A lot has been written in recent times about “the decline of men”. In a nutshell, the phenomenon is described as men relinquishing their “traditional” status as heads of households, breadwinners, masters of the universe, etc. Analysts like to argue that distractions such as video games and pornography have lulled men into a state of submissive complacency, in addition to abdication from parental and social responsibilities.
Now, I personally think a lot of that talk is bullshit, but the greater conversation does have a lot of valid points. Watching DUEL, I noticed several corollaries that lead me to believe this isn’t a recent conversation at all.
One of the major themes running through DUEL is this concept of emasculation. David Mann (the last name isn’t coincidental) is initially depicted as something of an ineffectual pushover. The truck that chases after him is a symbol of a primal masculinity, roaring like hellfire as it mercilessly hunts down its prey.
Those are the obvious signs, but Spielberg cleverly peppers in several other subtle moments that reinforce the theme. For instance, the film begins with audio from David’s radio: a man calls into a local radio show and expresses his paranoia over his neighbors getting a hold of his tax return and finding out that he has filed his family’s taxes with his wife designated as the head of the household.
Yet another instance finds David entering a roadside diner to gather himself together and eat some lunch, only to find that the trucker that’s been terrorizing him is in there too. Spielberg blocks the action so that David is sitting alone in the corner of the diner, a section that’s been painted entirely with pink.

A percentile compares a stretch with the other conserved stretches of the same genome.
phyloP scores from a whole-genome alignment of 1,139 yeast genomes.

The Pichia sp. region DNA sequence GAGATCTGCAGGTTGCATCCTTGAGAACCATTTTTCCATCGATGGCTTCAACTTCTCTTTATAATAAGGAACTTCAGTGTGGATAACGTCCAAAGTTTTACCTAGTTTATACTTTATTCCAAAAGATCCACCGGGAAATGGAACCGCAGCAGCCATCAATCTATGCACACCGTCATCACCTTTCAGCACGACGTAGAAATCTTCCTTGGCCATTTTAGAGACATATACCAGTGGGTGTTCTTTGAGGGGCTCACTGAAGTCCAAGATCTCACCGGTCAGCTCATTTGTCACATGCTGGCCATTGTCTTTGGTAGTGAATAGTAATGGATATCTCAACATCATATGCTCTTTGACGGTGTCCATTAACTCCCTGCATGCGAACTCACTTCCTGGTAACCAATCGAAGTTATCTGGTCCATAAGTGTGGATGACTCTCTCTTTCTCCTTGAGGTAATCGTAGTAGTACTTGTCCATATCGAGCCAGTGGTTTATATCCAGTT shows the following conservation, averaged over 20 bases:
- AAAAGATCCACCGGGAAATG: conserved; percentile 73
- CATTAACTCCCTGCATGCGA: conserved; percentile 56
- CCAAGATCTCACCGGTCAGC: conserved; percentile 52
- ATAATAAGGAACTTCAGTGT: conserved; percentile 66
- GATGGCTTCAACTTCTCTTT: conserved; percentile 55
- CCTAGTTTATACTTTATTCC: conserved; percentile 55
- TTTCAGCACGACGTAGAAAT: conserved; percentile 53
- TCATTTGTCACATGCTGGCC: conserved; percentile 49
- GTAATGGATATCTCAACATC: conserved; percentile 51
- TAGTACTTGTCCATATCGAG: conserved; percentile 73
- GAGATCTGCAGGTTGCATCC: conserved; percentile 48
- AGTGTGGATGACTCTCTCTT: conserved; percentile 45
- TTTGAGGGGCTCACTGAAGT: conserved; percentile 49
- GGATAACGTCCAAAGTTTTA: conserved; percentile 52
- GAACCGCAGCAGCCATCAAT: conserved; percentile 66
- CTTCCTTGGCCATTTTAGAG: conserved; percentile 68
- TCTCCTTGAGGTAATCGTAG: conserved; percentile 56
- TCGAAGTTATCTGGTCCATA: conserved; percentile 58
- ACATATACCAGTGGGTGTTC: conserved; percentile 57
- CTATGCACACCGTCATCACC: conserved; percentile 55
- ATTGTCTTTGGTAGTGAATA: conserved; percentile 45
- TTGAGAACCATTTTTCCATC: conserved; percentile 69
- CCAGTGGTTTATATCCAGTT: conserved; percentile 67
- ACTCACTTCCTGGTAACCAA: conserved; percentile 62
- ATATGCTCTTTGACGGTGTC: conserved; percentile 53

The image of a grown man relegated to “the pink corner” is understandably emasculating, made even more so by the curious glances he receives from the line of grizzled truckers eating at the bar. David’s internal monologue, rendered as a breathless voiceover, also reinforces the story’s challenge of his masculinity.
He describes his ordeal as being “suddenly back in the jungle”, with the stakes being reverted to a primal state of life or death. He is the hunted, and he has to become the hunter if he is to survive.
While DUEL was intended for television exhibition (the 1.33:1 aspect ratio is a dead giveaway), Spielberg strives for a grandly cinematic approach in his collaboration with cinematographer Jack A. Marta. The 35mm film image looks as sun-baked as its desert setting, with saturated orange, red and brown tones burnt into the high-contrast frame.
The camerawork evokes the relentless juggernaut pursuing David by using a restless mix of cranes, rack-zooms, and car-mounted POV shots that speed along the cracked two-lane blacktop. Since this is the first professional work where Spielberg is truly calling the shots in terms of style, he indulges in a variety of nouvelle vague techniques that make DUEL one of the most visually stylized films he’s ever made.
In creating the film’s score, Spielberg turned to composer Billy Goldenberg, who had scored early television works for the director like ROD SERLING’S NIGHT GALLERY: “EYES” (1969) and COLUMBO: “MURDER BY THE BOOK” (1971). Goldenberg creates a driving, discordant score that would not be out of place in a Hitchcock film.
Furthermore, Spielberg uses a variety of bland, generic muzak for the in-radio music. By using source music that’s devoid of any personality, Spielberg reinforces the tamed, neutered aspect of David’s personality, as well as the film’s theme of masculinity on the wane.
Spielberg once said that he watches DUEL about twice a year so he won’t forget how he made it. He was only given ten days to shoot—a tall order when you are a relatively inexperienced director and want to shoot everything on location. He had to fight to shoot the film in the way he wanted.
In those days, television simply wasn’t given the same kind of care and consideration that cinema enjoyed. Most directors would have shot the majority of DUEL on soundstages using chintzy rear projection techniques, but Spielberg wasn’t like most directors.